Medieval maltings found at famous brewer

THE relationship between brewing and Bury St Edmunds spans the centuries - but a new archaeological discovery has shed fresh light on the town's relationship with the amber nectar.

Laurence Cawley

THE relationship between brewing and Bury St Edmunds spans the centuries - but a new archaeological discovery has shed fresh light on the town's relationship with the amber nectar.

The monks who inhabited the grounds of the town's Abbey, once one of the richest Benedictine monasteries in the land, are known to have brewed their own beer.

But the unearthing of an expansive domed area and flue beyond the Abbey's boundary shows there was at least one other large-scale brewer in the town at the time - and that the town had a precursor to Greene King.


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The structure is thought to be a medieval malting, which was used to process and then heat soaked barley.

Appropriately enough, the discovery was made beneath the North Yard of the town's present day brewing giant Greene King, which invited in the archaeologists before clearing up the yard for building work nearby.

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Head brewer John Bexon said: “It was one of those eureka moments. The process was the same then as it is now - barley, or the malt, is one of the four key ingredients, it is the start of the process.”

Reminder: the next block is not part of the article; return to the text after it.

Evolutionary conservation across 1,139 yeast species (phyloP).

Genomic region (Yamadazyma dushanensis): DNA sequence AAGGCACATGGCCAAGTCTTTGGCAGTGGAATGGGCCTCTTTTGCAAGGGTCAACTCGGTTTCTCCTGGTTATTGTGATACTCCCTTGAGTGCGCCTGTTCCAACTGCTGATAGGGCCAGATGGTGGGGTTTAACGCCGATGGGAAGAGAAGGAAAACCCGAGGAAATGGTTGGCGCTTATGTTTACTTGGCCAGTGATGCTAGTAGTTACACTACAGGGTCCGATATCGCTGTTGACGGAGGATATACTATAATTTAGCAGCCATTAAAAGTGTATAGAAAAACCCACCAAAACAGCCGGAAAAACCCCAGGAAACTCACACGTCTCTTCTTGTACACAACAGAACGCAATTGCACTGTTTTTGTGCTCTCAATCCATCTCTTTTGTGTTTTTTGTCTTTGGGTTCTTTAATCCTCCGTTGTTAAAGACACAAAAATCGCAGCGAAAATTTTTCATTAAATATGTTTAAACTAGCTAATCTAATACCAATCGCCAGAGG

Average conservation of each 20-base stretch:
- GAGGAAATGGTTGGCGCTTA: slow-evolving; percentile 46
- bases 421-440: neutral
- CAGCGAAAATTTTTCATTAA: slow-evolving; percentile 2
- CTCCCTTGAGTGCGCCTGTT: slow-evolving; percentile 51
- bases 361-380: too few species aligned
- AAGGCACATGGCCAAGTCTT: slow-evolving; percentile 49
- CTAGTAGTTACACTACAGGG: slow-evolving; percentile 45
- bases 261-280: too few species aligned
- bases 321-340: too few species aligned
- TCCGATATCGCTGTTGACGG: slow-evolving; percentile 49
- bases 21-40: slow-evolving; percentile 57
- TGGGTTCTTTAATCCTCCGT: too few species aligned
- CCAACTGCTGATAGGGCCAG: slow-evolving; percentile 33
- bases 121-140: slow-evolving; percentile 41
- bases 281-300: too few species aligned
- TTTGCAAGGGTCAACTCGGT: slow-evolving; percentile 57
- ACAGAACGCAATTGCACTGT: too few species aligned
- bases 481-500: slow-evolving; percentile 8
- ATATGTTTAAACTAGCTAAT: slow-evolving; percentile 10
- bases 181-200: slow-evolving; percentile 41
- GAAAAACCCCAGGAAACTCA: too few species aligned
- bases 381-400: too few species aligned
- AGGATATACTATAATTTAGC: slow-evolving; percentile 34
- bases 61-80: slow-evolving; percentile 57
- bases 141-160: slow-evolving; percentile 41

Asked what his medieval forerunners would have made of Greene King's current line-ups, Mr Bexon said: “I imagine beer has changed for the better, though the process is largely the same. Their beers would been quite malty, heavier.”

Greene King spokeswoman Frances Brace said: “Beer has been loved by people over the centuries and it is a privilege to be working in a town where something is actually made, and has been made for centuries.”

Andrew Tester, of Suffolk County Council's archaeology unit, said: “It belonged to somebody else other than the monks. Some taverns and big houses brewed their own beer. Our interest in this one is that it is a substantial structure so it is more than a one off and somebody was making a fair bit of beer.

“It is a nice example of a malting. They don't come up all the time and I've seen similar ones in the past - but this one is quite large for a malting kiln. It is also interesting that it is in the North Yard of Greene King.

“It is a part of the town's history that we've not seen a lot of before.”

Simon Pott, chairman of the Bury St Edmunds Society, said: “How very appropriate that it is on the Greene King site.

“It is fascinating and the interpretation of it will be interesting to hear about in due course.

“Obviously the Abbey boasted untold wealth so it is fascinating that there might have been a rival of some sort so nearby.”

Prior to the find, Greene King, set up in the town in 1790, knew that brewing had taken place on its site since 1700. But the new evidence suggests some brewing was taking place there hundreds of years before that.

The malting will be covered over with a thin layer of bitumen to preserve it and enable easy access to it should it need to be studied at some stage in the future.

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